Melbourne, Opinion

Seven things I hate about work

You know, I’ve never been a huge fan of going to work.  Granted, most of my employment history has been taken up with numerous go-nowhere admin jobs, or a stint in a hierarchical, military-like organisation, so I’ve questioned the point of a job, and why some people are so damned happy about working.  Hubster thinks (and probably quite rightly, though I’ll never admit it to him) that I’ve never found a role that suited me, or fit with my skills and intellect.  So, there’s been many times when I’ve spoken, tongue-slightly-in-cheek, about how I hate work.

But that’s so negative, so full of regret.  I can see how whingeing about going to work is, in a sense, wasting a part of your life.  If you really loathe what you do, find something else, but if you’re just being a grumpy-negative-Nelly-pants (like me) I think a bit of positive re-framing could be in order.

Let’s look at some of my top reasons for hating work, and how to change, or re-frame our thinking and start to enjoy all the aspects of life, including working.


  1. You have to be there, be present

Yes, that’s right.  Most of the time, work is in a different space than your own home.  It involves leaving your lovely house and the people within it and heading off, sometimes in dreadful weather, sometimes on a gorgeous day, sometimes in the middle of the night, in heavy traffic or on public transport (neither are exciting or stimulating) and spending a full eight hours ‘working for the man’.  Get over it.

  1. You can’t do your own thing

Yes, that’s right.  Again.  You’ve been employed to do a job.  Your skills are well-suited to this job otherwise you wouldn’t have been offered the job.  You’re paid to get a job done, so do it and stop whingeing about it.  Sure you can have a chat, go outside to clear your head, have a ciggie (is anyone still smoking these days?) or coffee, but in reality, there’s a job to be done and you’re the person who has to do it.  And, if you ignore it, most of the time the work just piles up in the work tray.  Do what you’re paid to do and get over it.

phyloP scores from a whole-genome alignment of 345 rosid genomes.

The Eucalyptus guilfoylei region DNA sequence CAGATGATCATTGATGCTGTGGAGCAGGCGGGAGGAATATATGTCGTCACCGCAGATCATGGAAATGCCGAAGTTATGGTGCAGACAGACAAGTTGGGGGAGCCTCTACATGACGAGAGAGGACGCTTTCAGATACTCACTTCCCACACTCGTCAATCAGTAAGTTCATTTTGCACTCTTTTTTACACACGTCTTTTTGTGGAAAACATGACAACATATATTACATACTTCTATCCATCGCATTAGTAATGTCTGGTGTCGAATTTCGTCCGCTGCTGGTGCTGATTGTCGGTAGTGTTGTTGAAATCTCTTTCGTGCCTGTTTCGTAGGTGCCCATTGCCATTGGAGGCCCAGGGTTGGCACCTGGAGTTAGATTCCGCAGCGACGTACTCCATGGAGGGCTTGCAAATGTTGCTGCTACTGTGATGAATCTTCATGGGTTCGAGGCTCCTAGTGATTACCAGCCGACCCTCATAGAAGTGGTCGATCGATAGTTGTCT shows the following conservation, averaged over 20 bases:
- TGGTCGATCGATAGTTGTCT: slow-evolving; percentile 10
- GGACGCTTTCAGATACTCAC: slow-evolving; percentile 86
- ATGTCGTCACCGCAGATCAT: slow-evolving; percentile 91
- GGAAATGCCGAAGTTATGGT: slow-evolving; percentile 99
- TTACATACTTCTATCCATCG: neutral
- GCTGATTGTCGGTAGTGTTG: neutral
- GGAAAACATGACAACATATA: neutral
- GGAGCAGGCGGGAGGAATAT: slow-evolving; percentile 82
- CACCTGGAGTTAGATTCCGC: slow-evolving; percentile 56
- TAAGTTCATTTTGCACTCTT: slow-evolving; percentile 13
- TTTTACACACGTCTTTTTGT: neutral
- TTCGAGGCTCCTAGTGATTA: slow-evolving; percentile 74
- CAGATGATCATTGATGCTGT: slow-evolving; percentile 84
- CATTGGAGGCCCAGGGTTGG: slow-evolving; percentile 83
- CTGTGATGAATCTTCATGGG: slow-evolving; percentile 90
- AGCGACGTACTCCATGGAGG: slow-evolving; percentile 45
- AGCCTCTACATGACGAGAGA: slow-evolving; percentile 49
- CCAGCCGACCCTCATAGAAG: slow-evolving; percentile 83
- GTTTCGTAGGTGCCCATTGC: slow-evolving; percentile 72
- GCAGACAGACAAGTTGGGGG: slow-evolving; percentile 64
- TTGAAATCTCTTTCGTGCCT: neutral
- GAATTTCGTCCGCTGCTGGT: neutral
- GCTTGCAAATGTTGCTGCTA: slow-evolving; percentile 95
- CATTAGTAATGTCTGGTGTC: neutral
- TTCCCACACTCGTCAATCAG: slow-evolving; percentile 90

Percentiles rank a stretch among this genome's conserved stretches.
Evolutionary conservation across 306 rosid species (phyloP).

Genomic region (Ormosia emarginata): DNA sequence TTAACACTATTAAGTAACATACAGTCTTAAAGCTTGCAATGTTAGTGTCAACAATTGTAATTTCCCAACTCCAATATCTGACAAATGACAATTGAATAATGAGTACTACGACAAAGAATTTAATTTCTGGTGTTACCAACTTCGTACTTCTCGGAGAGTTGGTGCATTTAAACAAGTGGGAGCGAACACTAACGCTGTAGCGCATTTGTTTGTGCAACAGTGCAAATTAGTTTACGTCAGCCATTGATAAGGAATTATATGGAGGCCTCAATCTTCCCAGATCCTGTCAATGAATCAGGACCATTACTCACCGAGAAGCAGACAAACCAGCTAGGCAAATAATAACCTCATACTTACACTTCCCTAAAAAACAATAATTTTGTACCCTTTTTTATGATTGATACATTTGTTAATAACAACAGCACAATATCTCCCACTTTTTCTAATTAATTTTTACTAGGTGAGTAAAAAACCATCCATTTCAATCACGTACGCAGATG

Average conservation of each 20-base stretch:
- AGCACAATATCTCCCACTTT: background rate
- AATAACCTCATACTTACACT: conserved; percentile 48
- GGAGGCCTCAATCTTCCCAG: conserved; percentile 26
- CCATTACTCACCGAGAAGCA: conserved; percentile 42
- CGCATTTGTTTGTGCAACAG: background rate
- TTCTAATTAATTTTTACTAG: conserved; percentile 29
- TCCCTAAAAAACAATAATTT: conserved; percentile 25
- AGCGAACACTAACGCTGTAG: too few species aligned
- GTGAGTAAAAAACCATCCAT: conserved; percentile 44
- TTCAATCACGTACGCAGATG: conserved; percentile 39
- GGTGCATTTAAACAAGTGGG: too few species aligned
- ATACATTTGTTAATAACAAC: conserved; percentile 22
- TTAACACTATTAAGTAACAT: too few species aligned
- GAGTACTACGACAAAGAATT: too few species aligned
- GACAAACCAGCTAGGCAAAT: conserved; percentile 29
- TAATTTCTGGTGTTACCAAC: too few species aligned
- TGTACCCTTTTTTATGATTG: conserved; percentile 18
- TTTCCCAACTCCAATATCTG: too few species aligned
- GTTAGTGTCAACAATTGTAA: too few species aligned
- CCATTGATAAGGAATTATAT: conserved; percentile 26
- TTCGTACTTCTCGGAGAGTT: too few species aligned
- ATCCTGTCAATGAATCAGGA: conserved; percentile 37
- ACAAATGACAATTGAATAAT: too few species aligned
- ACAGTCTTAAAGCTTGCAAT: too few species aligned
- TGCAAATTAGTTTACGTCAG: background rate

1. Sometimes, it’s boring

Yes, that’s right.  Again.  Sometimes it can be god-awful boring.  What are you?  A toddler who expects to be entertained 24/7?  Life is not always exciting (something I tell my children all the time) and there’s always work to be done that is not, in the least, inspiring. Grow up, for goodness sake and get over it.



  1. Some of the people are strange or rude or f!@&tards

You’re never going to be friends with everyone in the world.  And true, in the workplace you’re often sitting next to, or having a meeting with a person who you consider to be a total douchebag.  You know what?  Chances are that very same person thinks you’re a douchebag too, and possibly, doesn’t like to spend time with you.  Idiots—or people who you deem idiots— are everywhere, even at an Under 9s indoor soccer match (a post for another day). Accept people for who they are, be kind, and get over it.

  1. Your boss is a ballbreaker

Your boss probably has to be a ballbreaker as he or she has had to deal with your whingeing, need for constant entertainment, and taking work time to carry out personal conversations, check your Facebook account, or even design your friend’s hen’s party invitations (yes, I have actually done this).  Be kind, be sensible, be reasonable, do your job and you might find that the ballbreaker stops breaking your balls and is a really nice person.

  1. There’s too much work

The juggling can get too much for all of us, I know.  Sometimes that work tray has grown to something beyond monstrous, and not due to point 2, as noted above.  You’re doing the right thing, you’re working hard, and it still keeps coming at you.  If you legitimately feel that you’re pulling your weight and working to your capacity, speak to your boss or immediate line manager to see if a temp or a part-time employee can be brought in to assist you.  Make sure you go in prepared, serious and professional, not whiney.  If they can see you’re doing your job and working hard, they’ll do what they can to help you.  Pretty sure that no employers want to see their best workers leave the business.

  1. There’s too much work because others aren’t working

Unfortunately, point 6 and point 2 can be connected.  It can be frustrating to see two or three colleagues head out of the office for a coffee or lunch break, leaving you to madly finish a project to its deadline.  You’re the one who’s reliable and hard-working and you watch every day as others faff about. Additionally, nearly every office, certainly every one I’ve worked in, has at least one person who whinges and duckshoves their workload into someone else’s work tray.  Usually yours.  See point 6 about going to speak to your boss or manager, not to blab about how Betty-Sue is secretly shoving her work into your tray—you won’t sound the least bit professional (trust me, I’ve done the research), but to speak about how you’re feeling overwhelmed by the amount of work.  Perhaps your manager might even take out some of the work in your tray and put it back into Betty-Sue’s.  Those higher up the chain probably know exactly what’s going on, so trust yourself and be professional.


It never hurts to re-frame your thinking, especially when there’s so much at stake.  Working takes up a great deal of our life, so you might as well try to enjoy it.

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